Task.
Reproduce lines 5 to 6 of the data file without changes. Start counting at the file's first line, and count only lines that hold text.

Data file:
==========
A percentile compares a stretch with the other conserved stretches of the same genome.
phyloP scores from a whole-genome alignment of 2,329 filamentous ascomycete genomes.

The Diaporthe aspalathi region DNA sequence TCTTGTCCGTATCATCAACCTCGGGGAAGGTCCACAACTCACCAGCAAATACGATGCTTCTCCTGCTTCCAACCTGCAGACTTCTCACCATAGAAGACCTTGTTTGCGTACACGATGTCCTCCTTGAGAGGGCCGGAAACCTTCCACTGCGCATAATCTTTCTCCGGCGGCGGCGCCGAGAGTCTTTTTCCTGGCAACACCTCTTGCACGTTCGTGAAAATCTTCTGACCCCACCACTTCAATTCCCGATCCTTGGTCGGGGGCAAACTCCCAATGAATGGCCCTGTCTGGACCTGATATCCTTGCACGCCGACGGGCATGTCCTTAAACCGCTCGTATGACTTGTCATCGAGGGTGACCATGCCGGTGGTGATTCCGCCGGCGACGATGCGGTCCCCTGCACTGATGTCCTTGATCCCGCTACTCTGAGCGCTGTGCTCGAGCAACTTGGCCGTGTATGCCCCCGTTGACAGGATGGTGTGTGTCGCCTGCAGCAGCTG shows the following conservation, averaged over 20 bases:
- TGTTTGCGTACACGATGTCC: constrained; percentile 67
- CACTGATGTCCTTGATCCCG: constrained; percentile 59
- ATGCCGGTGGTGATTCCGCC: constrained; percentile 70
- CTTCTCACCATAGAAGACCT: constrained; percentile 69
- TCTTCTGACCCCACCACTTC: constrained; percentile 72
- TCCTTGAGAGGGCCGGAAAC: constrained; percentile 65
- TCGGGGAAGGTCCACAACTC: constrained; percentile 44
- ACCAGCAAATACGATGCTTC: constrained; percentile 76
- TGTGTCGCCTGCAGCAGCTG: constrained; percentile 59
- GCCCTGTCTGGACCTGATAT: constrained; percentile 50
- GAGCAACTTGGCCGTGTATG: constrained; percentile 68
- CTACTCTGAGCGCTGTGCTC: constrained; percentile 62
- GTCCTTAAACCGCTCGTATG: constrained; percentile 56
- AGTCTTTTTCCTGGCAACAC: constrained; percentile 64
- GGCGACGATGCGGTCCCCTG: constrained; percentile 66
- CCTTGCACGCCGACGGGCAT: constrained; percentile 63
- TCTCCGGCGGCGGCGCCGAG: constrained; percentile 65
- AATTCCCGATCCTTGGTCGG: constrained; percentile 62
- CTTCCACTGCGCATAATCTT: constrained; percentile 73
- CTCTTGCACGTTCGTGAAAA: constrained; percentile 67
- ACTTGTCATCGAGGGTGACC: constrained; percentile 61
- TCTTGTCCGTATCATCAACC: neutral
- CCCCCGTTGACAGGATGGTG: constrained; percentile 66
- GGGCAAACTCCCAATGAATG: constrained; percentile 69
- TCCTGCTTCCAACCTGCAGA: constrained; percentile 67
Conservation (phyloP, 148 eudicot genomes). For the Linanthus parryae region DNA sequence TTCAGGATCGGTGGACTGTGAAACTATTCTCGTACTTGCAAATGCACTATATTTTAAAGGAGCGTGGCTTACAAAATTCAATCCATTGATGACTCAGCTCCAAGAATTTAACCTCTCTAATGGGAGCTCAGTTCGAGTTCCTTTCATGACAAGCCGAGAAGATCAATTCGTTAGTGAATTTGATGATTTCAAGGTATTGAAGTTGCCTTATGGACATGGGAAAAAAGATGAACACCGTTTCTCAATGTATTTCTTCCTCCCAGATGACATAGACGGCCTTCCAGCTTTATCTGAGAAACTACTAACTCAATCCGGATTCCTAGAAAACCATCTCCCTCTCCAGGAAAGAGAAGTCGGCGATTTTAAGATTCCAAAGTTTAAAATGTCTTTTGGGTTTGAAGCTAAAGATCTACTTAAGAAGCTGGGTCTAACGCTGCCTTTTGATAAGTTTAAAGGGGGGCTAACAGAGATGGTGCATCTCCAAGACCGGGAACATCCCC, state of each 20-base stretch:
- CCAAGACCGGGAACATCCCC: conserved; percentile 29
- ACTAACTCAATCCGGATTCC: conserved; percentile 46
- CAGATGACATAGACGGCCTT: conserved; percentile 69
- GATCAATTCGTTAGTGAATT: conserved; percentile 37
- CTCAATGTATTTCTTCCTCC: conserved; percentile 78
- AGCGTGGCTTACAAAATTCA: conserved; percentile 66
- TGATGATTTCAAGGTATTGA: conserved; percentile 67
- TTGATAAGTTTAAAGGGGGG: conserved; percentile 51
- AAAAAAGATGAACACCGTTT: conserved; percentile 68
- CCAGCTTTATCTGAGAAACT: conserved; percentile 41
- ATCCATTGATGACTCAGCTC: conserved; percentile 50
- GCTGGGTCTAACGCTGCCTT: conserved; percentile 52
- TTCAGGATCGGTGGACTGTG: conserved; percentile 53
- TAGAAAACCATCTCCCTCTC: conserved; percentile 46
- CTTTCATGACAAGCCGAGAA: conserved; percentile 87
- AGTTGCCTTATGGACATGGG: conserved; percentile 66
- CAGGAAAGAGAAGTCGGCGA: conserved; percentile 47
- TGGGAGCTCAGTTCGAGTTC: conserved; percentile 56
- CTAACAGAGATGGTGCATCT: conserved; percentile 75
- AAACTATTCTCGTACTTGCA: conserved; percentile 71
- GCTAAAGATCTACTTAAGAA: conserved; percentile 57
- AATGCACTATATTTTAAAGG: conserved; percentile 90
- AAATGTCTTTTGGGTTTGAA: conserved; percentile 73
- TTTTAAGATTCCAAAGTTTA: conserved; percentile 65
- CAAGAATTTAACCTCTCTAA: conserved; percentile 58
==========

- CACTGATGTCCTTGATCCCG: constrained; percentile 59
- ATGCCGGTGGTGATTCCGCC: constrained; percentile 70